The same old question arose on a forum once again:
“In fact many BPM tasks could be solved with a document flow as well as with a DB. Yet results may not be very good…”
This is obviously a FAQ so I’m going to give a deailed answer, re-formulating the question for generality.
Question - What are the borders between DBMS, ECM and BPMS? How should they be combined?
Answer - Generally speaking we have:
- structured information where DBMS excels
- unstructured information (documents) is what ECM is for
- process information is BPMS target
(BPMS uses DBMS internally and ECM may use DBMS or file system for storage but it’s beyond our scope.)
Every member of DBMS-ECM-BPMS trio is able to replace any of two remaining brothers but only some more or less nasty way:
- DBMS can store documents in text and binary fields yet it’s far from ECM functionality e.g. in navigation, content search, versioning, access control, MS Office integration.
- DBMS is sometimes used to store process information, usually in a table where each rows defines the next step of document processing. Of course it’s very primitive if compared with BPMS process diagram.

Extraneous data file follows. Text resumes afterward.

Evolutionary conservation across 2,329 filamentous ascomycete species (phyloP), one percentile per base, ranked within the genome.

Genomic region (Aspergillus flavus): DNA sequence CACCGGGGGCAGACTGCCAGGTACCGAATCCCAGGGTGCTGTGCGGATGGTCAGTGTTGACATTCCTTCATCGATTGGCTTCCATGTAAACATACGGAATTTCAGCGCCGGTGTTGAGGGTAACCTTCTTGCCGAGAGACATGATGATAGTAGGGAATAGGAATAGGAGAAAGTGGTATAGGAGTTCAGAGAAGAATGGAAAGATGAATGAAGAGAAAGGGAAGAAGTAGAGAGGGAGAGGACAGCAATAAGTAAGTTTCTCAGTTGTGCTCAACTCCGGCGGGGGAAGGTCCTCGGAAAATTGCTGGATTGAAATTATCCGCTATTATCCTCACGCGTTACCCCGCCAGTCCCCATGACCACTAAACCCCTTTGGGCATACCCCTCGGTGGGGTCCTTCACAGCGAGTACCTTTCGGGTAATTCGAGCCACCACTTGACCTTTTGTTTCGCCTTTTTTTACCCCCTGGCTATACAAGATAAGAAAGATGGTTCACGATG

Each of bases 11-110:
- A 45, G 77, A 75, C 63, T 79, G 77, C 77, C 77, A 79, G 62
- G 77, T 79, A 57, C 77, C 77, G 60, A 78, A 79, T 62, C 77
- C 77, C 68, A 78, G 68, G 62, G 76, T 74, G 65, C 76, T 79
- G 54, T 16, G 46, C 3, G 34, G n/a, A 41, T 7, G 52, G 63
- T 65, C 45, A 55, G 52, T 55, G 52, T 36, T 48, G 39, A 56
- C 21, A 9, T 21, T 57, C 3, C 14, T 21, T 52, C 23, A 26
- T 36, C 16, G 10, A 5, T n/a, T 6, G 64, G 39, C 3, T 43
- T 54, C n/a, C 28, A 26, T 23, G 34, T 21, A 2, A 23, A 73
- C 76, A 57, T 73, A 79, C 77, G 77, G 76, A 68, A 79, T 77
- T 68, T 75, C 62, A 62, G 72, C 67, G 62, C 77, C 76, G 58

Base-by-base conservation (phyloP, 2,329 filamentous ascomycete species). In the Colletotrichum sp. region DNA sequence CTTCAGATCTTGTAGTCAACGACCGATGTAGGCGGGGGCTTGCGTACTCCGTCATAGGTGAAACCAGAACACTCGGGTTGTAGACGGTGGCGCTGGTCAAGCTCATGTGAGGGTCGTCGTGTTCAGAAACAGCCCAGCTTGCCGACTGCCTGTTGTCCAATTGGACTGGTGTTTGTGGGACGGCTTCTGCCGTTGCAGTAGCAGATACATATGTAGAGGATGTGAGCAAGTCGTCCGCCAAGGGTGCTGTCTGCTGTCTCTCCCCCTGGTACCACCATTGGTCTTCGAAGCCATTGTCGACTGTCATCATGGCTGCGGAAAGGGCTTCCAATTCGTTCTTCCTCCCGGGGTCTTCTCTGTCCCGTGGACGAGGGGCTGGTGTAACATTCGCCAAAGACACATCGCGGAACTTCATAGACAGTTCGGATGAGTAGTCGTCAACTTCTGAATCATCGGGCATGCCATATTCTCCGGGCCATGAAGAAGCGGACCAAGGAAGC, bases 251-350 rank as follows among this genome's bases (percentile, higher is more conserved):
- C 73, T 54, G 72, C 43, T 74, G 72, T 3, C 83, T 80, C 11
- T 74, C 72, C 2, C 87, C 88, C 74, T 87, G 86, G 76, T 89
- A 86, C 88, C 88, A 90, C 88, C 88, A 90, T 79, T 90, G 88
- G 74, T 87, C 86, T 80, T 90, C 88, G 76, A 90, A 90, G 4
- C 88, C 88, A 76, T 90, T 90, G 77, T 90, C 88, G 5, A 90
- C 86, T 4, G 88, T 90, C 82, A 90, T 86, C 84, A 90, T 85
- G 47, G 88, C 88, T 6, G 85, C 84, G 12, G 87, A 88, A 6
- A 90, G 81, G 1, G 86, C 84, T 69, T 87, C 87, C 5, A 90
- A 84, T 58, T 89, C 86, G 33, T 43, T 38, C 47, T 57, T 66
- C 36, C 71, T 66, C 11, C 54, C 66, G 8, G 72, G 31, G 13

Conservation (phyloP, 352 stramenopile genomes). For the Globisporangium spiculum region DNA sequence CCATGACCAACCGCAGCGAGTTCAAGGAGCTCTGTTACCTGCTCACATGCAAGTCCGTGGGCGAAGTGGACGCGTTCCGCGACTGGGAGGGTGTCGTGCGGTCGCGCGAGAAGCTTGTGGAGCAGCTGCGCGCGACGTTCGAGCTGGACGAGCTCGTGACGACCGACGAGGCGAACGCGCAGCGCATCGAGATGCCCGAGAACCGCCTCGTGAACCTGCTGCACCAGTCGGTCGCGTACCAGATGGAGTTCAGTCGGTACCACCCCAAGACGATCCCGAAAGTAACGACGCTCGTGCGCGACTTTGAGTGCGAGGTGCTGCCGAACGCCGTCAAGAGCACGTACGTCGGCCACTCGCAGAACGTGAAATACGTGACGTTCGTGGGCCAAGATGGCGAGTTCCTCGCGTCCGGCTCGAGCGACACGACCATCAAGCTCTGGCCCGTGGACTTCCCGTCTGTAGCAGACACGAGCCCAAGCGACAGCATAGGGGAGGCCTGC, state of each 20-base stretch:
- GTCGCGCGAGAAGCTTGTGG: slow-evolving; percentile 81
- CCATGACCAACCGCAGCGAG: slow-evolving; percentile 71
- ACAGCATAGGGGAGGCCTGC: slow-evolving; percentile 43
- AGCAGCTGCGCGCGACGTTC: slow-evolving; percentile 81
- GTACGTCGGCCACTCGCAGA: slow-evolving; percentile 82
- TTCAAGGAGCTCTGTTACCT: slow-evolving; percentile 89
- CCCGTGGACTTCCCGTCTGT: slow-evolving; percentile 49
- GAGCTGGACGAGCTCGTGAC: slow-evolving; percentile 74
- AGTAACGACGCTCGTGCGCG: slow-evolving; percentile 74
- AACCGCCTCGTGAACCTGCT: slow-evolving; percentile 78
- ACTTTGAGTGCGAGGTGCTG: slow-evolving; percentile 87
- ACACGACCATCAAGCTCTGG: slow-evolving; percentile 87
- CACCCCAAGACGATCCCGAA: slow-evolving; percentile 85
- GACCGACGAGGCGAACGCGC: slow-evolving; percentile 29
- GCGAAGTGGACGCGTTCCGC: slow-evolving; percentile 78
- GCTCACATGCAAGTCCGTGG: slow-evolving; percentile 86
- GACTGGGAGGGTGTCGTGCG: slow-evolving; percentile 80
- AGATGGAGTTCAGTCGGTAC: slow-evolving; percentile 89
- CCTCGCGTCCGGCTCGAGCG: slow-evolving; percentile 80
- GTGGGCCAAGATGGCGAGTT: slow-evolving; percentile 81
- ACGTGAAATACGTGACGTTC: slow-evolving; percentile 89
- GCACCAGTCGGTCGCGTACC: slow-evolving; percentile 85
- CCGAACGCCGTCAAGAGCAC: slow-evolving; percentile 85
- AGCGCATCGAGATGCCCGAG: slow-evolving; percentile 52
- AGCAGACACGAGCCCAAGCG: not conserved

- ECM has a workflow or process engine yet it doesn’t match BPMS because of proprietary notation, platform, integration tools and what’s most important due to the lack of continuous process improvement methodology support. Simply speaking, a business process can be implemented in ECM but it’s hard to modify it with the speed required by business.
- Structured data can be entered into Excel file and stored in ECM.
- BPMS has typed attributes for structured data but clearly it’s for limited use only - the performance is nothing compared to that of DBMS.
- BPMS lets you attach documents to a process instance yet as well as in DBMS case, the service will be very primitive if compared with ECM. Besides there is a question: how are you going to reach your documents when the process has ended?
So if you are planning the perspective infrastructure then you’ll need all three components. On the other hand, if you face a task limited by functionality, resources and/or timeframe then you may look for a poor-man’s solution by compensating missing components with present ones.
Make your strategy balanced over time. E.g. BPMS document capabilities may suffice for a pilot stage of a BPM project. A pilot project should answer the question - “do we need all this staff at all?” - in the shortest timeframe. In case of positive answer we can add ECM afterwards.